Steve Maritz had ripped that page out of the presentation and sent it to me with a handwritten note that said, "This is a beautiful slide. Well done." So when I think back on it, what he's gotten used to is that our corporate IT organization has reduced IT expenses 17 of the last 18 years. The only year we didn't was the year that we replaced our fully depreciated 20-year-old PBX.
So figuring out how to reduce cost isn't new to us. And Steve is definitely a fan of being able to shift those funds from run-the-business to grow-the-business initiatives. He has told me on more than one occasion that the savings we're generating are fuel for growing the business. So that's really cool, to be able to go back to my organization and draw straight lines between our efforts and company growth. It's a lot of fun.
Not everyone gets that feedback. And without it, cost reduction requests can feel very arbitrary.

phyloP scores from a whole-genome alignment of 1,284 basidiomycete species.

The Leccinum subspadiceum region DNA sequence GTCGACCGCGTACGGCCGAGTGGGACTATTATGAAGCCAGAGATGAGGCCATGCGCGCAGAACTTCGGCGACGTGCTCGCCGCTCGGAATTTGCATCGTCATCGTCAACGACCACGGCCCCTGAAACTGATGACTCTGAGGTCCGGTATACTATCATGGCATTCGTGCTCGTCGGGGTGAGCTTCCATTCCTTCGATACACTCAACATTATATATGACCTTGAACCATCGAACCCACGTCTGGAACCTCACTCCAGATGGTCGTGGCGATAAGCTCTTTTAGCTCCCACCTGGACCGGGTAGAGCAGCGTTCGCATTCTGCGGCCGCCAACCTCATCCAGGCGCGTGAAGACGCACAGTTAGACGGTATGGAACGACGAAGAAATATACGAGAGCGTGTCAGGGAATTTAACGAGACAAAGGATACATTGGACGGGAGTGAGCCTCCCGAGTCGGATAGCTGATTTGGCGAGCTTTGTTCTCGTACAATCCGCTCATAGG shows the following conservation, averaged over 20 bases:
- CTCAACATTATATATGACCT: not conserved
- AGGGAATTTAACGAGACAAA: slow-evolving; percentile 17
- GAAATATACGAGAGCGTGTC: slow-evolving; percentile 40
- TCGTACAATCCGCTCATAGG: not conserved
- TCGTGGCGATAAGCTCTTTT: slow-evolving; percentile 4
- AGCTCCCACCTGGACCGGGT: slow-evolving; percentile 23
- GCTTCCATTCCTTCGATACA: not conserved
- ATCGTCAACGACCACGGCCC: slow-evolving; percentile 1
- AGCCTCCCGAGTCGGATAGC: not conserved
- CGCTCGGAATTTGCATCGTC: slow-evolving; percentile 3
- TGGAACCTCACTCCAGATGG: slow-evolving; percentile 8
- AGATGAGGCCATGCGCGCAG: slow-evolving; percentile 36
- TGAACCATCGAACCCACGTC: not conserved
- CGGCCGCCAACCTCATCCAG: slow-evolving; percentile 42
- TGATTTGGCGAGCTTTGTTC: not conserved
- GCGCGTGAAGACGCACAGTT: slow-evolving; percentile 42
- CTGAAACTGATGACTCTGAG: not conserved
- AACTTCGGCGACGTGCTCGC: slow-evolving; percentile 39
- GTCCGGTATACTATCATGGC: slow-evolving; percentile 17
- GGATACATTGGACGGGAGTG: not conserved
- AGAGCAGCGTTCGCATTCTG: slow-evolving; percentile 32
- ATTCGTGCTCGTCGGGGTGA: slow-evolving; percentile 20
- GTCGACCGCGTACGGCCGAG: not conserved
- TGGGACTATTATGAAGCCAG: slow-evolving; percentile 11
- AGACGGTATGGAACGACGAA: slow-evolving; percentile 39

Out of 18 years, I can only recall 2 or 3 times that reductions were mandated or requested. We feel compelled to be fiscally responsible. But I do remember, we had a couple of painful ones. Everyone has them.
I remember at one point, my predecessor said to Steve, "Hey, wait a minute...how come you keep coming to IT to reduce?" And Steve's response was, "Because you deliver every time I ask, so I'm gonna keep asking until you don't."
I've kind of learned to roll with it. When the big one hit in 2013, a 35 percent reduction mandate, I had no freaking clue how we were going to do that. But ultimately, you just start and you figure it out. And we always do.
That formal cost reduction effort ended two and a half years ago, but we've continued to improve on that, removing an extra 5 percent which was not requested. We did it because we have become good at questioning every dollar of our spend and challenging ourselves as to whether it’s necessary, or finding a smarter or cheaper way to deliver the service.